Broken Spoke: Women’s Rides

Broken Spoke: Women’s Rides


Broken Spoke: Women’s Rides


Duncan Moore


The first of a new series, Broken Spoke, looks at Women’s Rides


In a career in the bike trade that spans more than 20 years, I’ve gone from shop floor sales to shop management, been a mechanic and run my own import and retail business. Along the way I produced a cycling fanzine – Broken Spoke – that landed me the job of technical editor on Cycling Today magazine in the late ‘90s and now I’m resurrecting the name to bring my thoughts on today’s cycling scene to 


The current popularity of cycling as a pastime rather than a means of getting from A to B and feeling smug about doing so, without polluting the world, isn’t restricted to mamils, despite what the mainstream media might like you to believe. If you’re out there riding you’ll see plenty of women out riding too.
Many bicycle and component manufacturers are waking up to this fact, but the way they are reacting to it varies wildly and suggests that some have more women on staff than others.
How do you know if a manufacturer has female staff making decision on product designs, or indeed designing products for women cyclists? Simple really; the amount of pink that is present.
(Picture courtesy of Mindmatrix)

For far too many years bicycle, and especially cycling clothing, manufacturers have made the assumption that when women go shopping they want to buy pink things. Now I know from first-hand experience of going bike shopping with my partner that this is not the case. As she points out, pretty pink trinkets might be acceptable when you’re at junior school but when you’re at the age where you have a job and a home of your own pink simply doesn’t appeal.
Fortunately, the better the bike you are buying the better things get. At the cheaper end of the scale, it is not just tasteless colours that female buyers have to deal with, but more importantly frames and components that are not ergonomically designed. Simply making a frame smaller doesn’t necessarily mean it will suit female riders.
Proportionally shorter top tubes, narrower bars, slimmer handlebar grips all play a part in making a woman’s bike just that – a woman’s. Then there is the most important part – the saddle. These days it doesn’t have to look like an over-stuffed sofa, but a wider rear section to support the ischial tuberosity (sit bones) is essential and, depending on personal preference, a cut away in the nose of the saddle can make a real difference to riding comfort.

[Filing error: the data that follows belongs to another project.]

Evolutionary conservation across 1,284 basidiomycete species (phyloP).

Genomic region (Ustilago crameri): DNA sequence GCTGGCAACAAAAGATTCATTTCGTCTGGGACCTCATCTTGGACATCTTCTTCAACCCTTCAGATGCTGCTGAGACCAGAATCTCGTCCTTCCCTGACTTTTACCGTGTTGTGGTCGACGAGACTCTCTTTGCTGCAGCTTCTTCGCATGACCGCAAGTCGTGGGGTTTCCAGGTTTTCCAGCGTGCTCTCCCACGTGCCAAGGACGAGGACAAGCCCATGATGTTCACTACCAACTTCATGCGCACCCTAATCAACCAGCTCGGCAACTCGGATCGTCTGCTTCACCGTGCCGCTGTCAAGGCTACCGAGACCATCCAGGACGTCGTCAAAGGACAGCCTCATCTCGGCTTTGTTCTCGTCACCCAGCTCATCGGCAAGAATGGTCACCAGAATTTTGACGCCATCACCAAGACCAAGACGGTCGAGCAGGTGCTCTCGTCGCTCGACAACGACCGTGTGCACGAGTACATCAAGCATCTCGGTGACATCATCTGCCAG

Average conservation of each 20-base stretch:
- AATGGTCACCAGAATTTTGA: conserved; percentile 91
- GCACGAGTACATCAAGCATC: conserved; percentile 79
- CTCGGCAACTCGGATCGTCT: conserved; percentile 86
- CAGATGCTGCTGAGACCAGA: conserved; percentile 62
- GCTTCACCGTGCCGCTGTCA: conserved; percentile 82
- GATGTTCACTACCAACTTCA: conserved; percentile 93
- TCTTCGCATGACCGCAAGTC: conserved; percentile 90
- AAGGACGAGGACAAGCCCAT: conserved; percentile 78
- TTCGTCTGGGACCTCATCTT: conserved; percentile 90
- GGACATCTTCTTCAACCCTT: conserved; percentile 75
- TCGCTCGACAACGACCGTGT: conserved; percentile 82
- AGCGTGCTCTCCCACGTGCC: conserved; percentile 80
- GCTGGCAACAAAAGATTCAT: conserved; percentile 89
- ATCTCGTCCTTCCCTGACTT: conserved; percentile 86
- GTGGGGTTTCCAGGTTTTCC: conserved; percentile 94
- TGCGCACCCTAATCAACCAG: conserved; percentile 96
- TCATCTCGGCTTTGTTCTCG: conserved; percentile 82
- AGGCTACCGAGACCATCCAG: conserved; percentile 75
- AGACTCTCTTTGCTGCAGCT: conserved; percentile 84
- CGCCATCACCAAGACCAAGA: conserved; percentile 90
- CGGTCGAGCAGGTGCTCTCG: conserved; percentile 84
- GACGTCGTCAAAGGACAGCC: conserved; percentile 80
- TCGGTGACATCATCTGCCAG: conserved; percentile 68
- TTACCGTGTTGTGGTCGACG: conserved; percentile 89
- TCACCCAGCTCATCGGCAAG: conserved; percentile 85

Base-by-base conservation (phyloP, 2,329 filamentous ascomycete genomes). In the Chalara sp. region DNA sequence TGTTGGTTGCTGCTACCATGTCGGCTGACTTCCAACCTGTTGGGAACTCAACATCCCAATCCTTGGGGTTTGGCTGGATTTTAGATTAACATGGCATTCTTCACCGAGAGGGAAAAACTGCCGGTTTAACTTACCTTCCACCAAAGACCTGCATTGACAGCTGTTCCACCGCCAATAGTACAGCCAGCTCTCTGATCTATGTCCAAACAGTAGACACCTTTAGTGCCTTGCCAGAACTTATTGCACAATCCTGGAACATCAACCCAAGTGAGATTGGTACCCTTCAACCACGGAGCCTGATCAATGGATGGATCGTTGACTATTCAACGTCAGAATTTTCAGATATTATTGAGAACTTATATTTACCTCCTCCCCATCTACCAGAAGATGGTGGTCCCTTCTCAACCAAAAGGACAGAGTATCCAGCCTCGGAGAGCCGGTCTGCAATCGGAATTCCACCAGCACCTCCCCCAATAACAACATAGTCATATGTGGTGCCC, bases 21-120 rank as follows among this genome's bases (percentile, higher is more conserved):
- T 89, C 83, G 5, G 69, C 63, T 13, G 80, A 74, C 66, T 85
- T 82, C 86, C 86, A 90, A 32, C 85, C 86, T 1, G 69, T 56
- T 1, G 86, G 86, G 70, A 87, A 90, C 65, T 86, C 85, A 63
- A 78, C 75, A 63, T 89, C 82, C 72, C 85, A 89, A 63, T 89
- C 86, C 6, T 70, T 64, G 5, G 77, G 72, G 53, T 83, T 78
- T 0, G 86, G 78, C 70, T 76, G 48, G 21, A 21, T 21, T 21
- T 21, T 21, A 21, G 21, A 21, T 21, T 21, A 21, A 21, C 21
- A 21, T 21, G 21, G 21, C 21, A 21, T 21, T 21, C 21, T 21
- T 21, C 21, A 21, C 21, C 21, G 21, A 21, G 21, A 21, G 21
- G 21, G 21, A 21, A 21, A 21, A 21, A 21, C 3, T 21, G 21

Small differences like saddle design can make a real difference and the same rules apply when it comes to cycling kit. Again, why does it need to be pink? How often do you see women wearing multiple shades of pink on a daily basis in everyday life? So why do some manufacturers expect women cyclists to have pink kit foisted upon them at every opportunity?
Like frames though, the issues women face when choosing clothing goes further than simply trying to avoid pink. A case in point – bib shorts and leggings. Now if you’re bloke reading this you probably haven’t given much thought to where the bib straps go, but for girls there’s a couple of issues to work around. I have it on very good authority that conventional bib straps, as found on men’s shorts and on badly designed women’s shorts, can become unbearable when they are rubbing over nipples. However, well design bibs either use extra wide straps that cause less friction or a single central strap that divides and then splits over the back; a bit like a pair of men’s shorts worn back to front.
The way to encourage joined up thinking in women’s bike and cycle clothing design is to vote with your money; support the brands that have taken into account the differences and leave those that don’t well alone. They’ll get the message eventually.
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